The responsibility of LaLiga clubs in society goes beyond what happens on the field, Real Sociedad’s latest charitable project is proof of that. For the second consecutive year, La Real gave prospective players and coaches from some of the most underprivileged areas of India an opportunity to learn from the Basque side by holding a two-and-a-half-week immersion at the club.
Formed through a partnership between the club’s foundation, the local Mayor Olarain college in San Sebastian and the NGO YUWA, the experience is focused on creating life skills as well as sporting ones. “It’s a very important project and one that we have been collaborating on for a while,” Andoni Iraola, Director of the Real Sociedad Foundation, said.
“What we are doing, along with others, is changing peoples’ lives.”
The heart of the trip involved 10 female players and coaches from India receiving a detailed overview of Sociedad’s education and football techniques, with additional training given by local coaches. The intention is for the participants to share this knowledge with teammates and colleagues back in India when they return, helping local teams to improve while at the same time bringing the club’s name and values to a new continent.
Beyond the football pitch, this initiative also provides the visitors with tools to attract a greater number of girls to consider new career paths and become masters of their own destiny.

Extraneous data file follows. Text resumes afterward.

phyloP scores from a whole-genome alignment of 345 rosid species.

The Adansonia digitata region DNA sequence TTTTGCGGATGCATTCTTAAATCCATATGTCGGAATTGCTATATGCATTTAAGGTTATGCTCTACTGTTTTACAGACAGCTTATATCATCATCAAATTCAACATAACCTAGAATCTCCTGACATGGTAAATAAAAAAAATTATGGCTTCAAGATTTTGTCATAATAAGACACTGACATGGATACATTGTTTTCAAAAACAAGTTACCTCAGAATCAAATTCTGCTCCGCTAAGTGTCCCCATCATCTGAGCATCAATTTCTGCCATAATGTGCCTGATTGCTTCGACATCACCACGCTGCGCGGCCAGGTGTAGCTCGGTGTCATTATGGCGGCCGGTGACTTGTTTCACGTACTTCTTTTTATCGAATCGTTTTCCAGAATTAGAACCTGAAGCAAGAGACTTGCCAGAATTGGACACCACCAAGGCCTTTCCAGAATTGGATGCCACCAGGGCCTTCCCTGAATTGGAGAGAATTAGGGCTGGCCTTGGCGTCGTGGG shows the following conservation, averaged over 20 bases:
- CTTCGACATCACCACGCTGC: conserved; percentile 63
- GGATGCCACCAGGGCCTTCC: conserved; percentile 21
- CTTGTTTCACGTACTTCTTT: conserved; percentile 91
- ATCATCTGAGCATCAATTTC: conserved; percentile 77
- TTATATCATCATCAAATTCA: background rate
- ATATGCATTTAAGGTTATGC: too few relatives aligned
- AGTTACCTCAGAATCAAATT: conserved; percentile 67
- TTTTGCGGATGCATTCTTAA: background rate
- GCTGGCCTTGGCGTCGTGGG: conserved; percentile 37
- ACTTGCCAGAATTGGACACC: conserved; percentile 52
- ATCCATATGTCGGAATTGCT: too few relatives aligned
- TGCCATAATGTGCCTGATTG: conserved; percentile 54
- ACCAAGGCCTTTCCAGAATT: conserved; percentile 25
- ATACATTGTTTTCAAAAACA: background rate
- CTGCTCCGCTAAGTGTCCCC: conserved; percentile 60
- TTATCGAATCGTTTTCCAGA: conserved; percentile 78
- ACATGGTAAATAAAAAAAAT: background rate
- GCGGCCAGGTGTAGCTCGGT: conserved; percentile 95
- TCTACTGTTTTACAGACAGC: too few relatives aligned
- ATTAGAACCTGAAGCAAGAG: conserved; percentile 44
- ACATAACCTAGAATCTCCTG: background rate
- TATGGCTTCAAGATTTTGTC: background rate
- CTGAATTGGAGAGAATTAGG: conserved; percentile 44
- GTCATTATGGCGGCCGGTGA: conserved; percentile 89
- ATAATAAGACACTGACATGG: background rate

“Our visitors are leaders in their own communities and this expedition gives them a new way of training that they can implement there,” added Iraola. “Above all, they are learning values and a way of living that will have an important impact in India.”
Among the issues that YUWA combats are child marriage, human trafficking and illiteracy. The inclusion of females in education programmes is a central part of their approach and their links with football clubs helps to compart values such as teamwork, equality and respect. A trip to one an historic LaLiga club is therefore a huge boost to these efforts.
To maximise the educational part of the 17-day programme, the visitors stayed in the Mayor Olarain halls of residence which allowed them to mix with local students and study together. This part of the visit also included watersports, tennis and visits to San Sebastian’s landmarks, with Real Sociedad’s Anoeta stadium a particular highlight.
The trip came to an end in mid-March, but its long-term impacts are likely only just beginning. LaLiga is committed to sharing the positive values of football around the world to create meaningful change, sentiments that are clearly shared by Real Sociedad.
“The importance of the project is that it makes a positive impact on people’s lives and if we can achieve that through playing football, we will be very happy,” Iraola concluded. “We are aware that our club has status and responsibility goes beyond football and beyond Spain. This project is an example of that.”